It's hard to argue with the FDA's decision, announced this week, to ban the sale of flavored cigarettes. To be honest, I always thought cigarettes came in regular and menthol, not chocolate and strawberry. The legislation passed earlier this year giving the FDA authority over tobacco products specifically authorized it to ban flavored cigarettes, while protecting the kind that I got hooked on.
The justification for the ban is that the cigarette companies have been using kiddie flavors, like they've used cartoon characters, to appeal to teenagers. The tobacco industry faces unique challenges given that so many of its best customers die if they don't quit, which makes replacing them with new smokers an economic necessity, whatever anyone says. And studies have found that 17-year-olds are at least three times more likely to be puffing on fun-flavored cigarettes than are those over 25.
"These flavored cigarettes are a gateway for many children and young adults to become regular smokers," FDA Commissioner Margaret Hamburg, M.D., explained.
It sounds like a major step until you read the fine print: The biggest tobacco companies don't even make these cigarettes; the folks who did, seeing the handwriting on the wall, had pretty much stopped after Congress acted; and the ban doesn't touch menthol, the most popular flavor.
So will banning flavored cigarettes that made up some 1 percent of the market stop teenagers from opening the door to addiction?
I wouldn't bet on it.
Smoking is stupid. Nearly half a million people die every year from smoking-related illnesses. Almost 50,000 of those are people whose only exposure to smoke was second-hand. Smoking is the leading cause of preventable death in this country.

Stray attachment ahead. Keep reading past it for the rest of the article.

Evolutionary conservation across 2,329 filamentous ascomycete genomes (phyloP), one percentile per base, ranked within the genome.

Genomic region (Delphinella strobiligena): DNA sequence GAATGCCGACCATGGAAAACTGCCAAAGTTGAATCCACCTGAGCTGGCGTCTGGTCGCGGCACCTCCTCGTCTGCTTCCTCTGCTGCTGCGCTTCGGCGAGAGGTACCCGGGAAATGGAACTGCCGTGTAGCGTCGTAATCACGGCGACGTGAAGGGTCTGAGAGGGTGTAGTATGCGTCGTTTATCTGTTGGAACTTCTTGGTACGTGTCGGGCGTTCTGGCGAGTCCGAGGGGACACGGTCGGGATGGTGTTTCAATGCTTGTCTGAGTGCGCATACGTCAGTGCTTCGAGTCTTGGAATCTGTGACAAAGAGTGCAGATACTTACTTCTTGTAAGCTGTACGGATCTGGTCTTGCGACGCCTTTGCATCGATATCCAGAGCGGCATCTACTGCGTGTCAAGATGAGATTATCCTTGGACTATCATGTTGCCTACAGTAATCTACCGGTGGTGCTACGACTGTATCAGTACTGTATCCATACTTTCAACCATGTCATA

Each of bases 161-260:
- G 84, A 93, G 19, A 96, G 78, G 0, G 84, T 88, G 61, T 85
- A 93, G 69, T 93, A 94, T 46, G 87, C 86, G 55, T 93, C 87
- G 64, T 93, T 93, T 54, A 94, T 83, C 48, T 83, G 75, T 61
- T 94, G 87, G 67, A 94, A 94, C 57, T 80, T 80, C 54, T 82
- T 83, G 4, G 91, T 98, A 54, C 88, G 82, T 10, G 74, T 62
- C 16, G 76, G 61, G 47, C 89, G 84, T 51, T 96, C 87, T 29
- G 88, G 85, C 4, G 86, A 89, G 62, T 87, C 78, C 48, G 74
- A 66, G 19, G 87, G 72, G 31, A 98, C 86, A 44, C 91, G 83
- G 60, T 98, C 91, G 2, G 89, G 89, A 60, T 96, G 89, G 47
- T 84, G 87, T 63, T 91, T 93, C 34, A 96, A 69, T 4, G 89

Which doesn't seem to mean a lot to teenagers and young adults, especially girls, who start smoking to be cool or lose weight or find something to do with their hands when they're nervous.
I started at 15 and quit at 33. I tremble every time I have a chest X-ray. I lost my best friend to lung cancer, and she didn't smoke. The woman I am closest to, who has helped me raise my children for the past 20 years, is being treated for lung cancer, and she didn't smoke. Among the many things I would do differently in my life if I had to do it over again, one of the first would be not to cough my way through my first pack of Marlboros.
But that's me the grownup talking. When I was 15, I didn't worry about getting emphysema or cancer or heart disease. I worried about my father getting sick. I begged him to stop smoking; his cough terrified me. He half-tried a few times and stopped smoking in the house, but he never really quit. By the time I started, he'd given up trying not to. He died at 53.
And that was not, I should add, enough to get me to quit for another 10 years.
Mortality isn't much fun to contemplate. Luckily for them, most young people don't. Even when you lose someone you love to cigarettes, as I did with my father, you can completely convince yourself that it has nothing to do with you. From the perspective of a 20-year-old, 53 looks very far away. Until it isn't.
In a recent speech, President Barack Obama sought to enlist young people in the fight for healthcare reform, relying on a University of Michigan study that, based on past experience, found that upward of 40 percent of all Americans would lose health insurance coverage in the next 10 years.
The Joe Wilson wannabe I was debating on television that day kept attacking the president for using a bad study as a scare tactic, although he never could say what was wrong with the study. As far as I could tell, the study was just fine. The real problem was that it wasn't a very good scare tactic because young people — who are among those most likely to lose health insurance when they age off their parents' plan and those least likely to find the kind of jobs that provide coverage — don't get scared about their health. If they did, you wouldn't need to ban chocolate cigarettes, because no one would be buying them.